We want a mixture of random and character driven events, and this offers a few different methods for dealing with it. No method is perfect, but it will get you started, and at least comfortable with the idea of dealing with anything from orcs testing the defenses to all out war, regardless of what side of the walls your character is standing on.

CHAPTER 9: Generic Castles

The biggest failure of this book is the noticeable lack of examples. Including the example found in chapter 5, there are only four maps, and three of them are those worthless forced perspective maps. While sitting down with your players and designing a castle from scratch can be fun for some tables, that is not playing D&D. DM’s know how to draw maps, but players typically only think about the game when they are at the table, and players who sit down and draw detailed maps of dungeons is kind of a lost art now, simply because we play differently than we used to.

Thankfully, today we have the Internet, and many examples can be purchased 3rd party. I personally recommend PDF versions of Castle Book I (1978) and Castle Book II (1981) that were put out by the Judges Guild, as you’ll get more bang for your buck with them. TSR did follow up this title in 1991 with Castle Sites, but it only offered seven examples that were limited in use and too overly detailed for my taste. It is also acceptable to steal maps from modules; even if the module is trash, sometimes they at least have a map or two that you can lift and have your players key it.

Summery

This book is one of my favorites, and it is well designed! I like the fact that it offers lots of options and, historically, in AD&D, this was the precursor to the Green Series of historical settings. The Castle Guide stands on its own as a fun campaign, I played it in a one-on-one scenario and it was one of my all-time favorite games! Granted, it isn’t without problems, as it still requires Gary Gygax’s Dungeon Master's Guide, at least in my opinion, but I think that this is as close as you can get to a perfect book that is easy to grasp and fun to play. Its usefulness is limited, but that does not take away from it, as what it does do is superb in execution. I give it a B-, it did push the game further and allow anyone to play high level campaigns easily, it also helps us up our medieval game without being snobbish.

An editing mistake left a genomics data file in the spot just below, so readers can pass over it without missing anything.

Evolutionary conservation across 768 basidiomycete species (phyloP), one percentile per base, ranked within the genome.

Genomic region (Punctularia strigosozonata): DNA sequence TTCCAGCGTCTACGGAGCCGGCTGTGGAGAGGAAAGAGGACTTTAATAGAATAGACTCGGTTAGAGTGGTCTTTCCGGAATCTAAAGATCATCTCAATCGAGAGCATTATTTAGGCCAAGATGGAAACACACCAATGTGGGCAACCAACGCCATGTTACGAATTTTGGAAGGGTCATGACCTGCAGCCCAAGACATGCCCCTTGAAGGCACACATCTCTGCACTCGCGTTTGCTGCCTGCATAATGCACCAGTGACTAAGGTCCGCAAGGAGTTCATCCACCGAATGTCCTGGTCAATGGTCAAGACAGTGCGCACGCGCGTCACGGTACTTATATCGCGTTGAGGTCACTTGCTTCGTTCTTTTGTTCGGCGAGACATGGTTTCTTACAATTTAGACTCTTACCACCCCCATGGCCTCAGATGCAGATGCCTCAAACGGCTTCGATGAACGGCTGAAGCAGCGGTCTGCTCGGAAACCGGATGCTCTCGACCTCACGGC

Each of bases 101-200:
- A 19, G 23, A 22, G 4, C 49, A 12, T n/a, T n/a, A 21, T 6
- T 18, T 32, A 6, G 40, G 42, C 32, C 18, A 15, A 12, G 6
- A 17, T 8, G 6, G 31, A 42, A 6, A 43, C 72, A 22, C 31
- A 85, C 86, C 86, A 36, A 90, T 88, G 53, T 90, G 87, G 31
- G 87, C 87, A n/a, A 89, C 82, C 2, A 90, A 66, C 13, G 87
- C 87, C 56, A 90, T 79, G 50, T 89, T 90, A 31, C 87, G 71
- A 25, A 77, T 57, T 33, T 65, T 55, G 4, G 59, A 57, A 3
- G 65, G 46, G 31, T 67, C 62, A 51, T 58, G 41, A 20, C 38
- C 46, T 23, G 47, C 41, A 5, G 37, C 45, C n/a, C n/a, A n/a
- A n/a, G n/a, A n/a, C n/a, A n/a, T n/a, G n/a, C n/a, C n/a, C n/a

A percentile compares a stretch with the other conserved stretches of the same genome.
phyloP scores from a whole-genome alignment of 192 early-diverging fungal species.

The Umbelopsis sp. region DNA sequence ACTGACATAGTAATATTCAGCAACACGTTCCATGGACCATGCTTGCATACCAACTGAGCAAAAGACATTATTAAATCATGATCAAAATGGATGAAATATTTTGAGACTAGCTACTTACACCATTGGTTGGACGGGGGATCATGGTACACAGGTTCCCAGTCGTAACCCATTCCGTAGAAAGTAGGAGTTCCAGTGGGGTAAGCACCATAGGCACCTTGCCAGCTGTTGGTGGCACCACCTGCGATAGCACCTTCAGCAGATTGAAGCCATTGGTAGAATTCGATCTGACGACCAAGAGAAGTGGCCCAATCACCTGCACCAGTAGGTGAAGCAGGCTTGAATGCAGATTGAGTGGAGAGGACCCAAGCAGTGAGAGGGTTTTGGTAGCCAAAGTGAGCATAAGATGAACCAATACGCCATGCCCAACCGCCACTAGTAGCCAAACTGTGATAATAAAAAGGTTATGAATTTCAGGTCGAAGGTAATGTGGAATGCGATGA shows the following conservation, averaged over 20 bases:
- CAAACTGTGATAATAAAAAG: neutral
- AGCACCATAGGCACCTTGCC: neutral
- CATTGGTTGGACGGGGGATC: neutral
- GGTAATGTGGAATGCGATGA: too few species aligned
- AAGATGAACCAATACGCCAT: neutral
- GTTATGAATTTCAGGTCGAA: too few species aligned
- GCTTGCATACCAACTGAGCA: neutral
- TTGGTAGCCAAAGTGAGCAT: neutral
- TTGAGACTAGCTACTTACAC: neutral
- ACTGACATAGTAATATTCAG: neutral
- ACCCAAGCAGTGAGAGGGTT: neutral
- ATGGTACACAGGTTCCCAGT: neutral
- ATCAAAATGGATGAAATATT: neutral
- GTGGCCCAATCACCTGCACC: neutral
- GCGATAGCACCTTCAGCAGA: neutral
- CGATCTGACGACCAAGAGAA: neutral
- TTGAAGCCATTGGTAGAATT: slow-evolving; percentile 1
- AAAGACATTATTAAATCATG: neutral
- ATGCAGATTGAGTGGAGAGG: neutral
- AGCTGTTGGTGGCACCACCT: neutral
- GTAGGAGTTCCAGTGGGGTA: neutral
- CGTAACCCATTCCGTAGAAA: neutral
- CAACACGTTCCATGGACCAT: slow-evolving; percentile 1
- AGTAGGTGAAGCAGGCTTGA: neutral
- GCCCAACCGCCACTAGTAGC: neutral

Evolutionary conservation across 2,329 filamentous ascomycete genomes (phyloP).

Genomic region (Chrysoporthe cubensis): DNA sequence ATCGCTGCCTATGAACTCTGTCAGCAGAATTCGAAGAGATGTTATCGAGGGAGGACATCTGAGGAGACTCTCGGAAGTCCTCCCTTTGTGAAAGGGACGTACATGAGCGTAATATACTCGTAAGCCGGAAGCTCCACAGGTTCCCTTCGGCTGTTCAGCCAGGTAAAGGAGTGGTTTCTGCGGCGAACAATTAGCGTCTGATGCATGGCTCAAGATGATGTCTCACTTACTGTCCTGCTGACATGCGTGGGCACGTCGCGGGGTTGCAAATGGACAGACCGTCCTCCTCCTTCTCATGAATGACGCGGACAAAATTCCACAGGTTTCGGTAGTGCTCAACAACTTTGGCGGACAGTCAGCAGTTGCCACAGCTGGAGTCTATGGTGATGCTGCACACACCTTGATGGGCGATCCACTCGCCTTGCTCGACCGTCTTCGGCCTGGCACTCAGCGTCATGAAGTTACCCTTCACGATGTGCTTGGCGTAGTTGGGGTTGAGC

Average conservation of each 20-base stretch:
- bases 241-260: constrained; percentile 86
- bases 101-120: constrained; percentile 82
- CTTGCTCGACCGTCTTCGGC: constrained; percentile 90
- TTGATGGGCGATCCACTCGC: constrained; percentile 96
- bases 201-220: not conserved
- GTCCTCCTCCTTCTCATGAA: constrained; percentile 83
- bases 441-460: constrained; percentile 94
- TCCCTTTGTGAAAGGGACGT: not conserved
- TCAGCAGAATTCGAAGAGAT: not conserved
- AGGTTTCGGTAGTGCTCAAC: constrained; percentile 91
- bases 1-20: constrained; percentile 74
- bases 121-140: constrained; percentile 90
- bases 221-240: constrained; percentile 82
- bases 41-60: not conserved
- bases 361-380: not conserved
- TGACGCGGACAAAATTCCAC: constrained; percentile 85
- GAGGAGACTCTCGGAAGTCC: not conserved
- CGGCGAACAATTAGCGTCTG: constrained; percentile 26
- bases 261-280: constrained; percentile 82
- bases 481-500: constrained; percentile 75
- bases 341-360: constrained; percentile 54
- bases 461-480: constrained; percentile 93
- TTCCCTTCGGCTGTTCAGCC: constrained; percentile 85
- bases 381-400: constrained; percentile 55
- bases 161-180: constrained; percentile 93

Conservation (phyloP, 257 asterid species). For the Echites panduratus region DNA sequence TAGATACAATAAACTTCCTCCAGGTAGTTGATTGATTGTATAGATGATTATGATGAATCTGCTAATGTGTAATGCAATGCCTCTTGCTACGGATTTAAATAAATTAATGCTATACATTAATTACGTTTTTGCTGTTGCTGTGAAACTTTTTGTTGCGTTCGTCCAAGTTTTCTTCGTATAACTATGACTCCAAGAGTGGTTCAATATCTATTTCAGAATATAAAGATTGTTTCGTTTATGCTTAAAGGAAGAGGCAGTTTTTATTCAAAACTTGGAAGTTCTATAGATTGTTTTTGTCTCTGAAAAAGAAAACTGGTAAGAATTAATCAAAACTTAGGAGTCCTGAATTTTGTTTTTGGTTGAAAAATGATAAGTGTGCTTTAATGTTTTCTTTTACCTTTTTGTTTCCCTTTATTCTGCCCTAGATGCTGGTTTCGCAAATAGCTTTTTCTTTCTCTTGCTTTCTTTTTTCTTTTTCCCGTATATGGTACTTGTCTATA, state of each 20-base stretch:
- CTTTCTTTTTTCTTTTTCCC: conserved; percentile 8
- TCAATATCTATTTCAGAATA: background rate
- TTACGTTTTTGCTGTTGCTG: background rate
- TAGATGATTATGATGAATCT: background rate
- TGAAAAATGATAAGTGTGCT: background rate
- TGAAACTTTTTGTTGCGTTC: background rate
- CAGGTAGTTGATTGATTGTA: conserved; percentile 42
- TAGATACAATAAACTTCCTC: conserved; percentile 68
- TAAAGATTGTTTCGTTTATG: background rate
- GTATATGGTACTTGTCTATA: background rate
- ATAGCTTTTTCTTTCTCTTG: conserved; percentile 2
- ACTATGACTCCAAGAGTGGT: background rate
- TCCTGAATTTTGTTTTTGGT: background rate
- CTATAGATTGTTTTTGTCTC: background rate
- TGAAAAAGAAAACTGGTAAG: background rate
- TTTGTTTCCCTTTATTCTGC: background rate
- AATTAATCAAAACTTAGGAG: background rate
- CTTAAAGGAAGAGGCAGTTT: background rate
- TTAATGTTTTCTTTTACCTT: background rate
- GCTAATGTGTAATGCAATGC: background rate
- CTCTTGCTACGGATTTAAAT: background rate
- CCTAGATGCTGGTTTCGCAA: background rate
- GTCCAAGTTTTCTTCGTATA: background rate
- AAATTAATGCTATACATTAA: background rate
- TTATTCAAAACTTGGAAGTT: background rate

As far as value, this book got a huge print run, but not as large as the "Complete Class Handbooks" did, so it’s going to cost a bit more. For a copy in good and gently used condition, you are looking at between $20-$35, a beat up copy should run you no more than 5-10 dollars depending on just how bad it is. A near mint copy I can see getting a fair market value of $55-$75 max. If you own this book, take care of it! Use it, as it is fun and very helpful, but since they aren’t going to make any more of these things, once one is destroyed, then it is gone.  PDF’s are available for it, and while they’ll do in a pinch, if you do use this book, you’ll be doing a lot of page turning, so the physical copy is preferred.


2 comments:

Brooser Bear said...

One of the best books in the series. Kinda adds meat to Gygax's article on castle construction in DMG. Another great companion set of books is the Ewart Oakeshott series of books - A Knight and his Armor, a Knight and his Castle. Gives a great overview of what the place was built like, the feel of the gear, etc.

Ripper X said...

Thanks for the new reference. This one sounds good! You've sometimes got to watch how much real history that you add, I know that I've researched subjects to the point were all of the magic was gone from the subject.

I think that at the end of the day, we are writing fiction, which requires a few ideas that aid the normal person is suspending their disbelief. I have watched movies with historians and it isn't fun. They don't enjoy it, they yell at the tv and point out all of the errors.

Ewart Oakeshott sounds like a good historian though, the kind I like where they focus on the lives of those that lived it over bogging one down with specifics. Casual and practical history, to me, is far superior as it adds to fictional ideas rather than setting limitations upon it.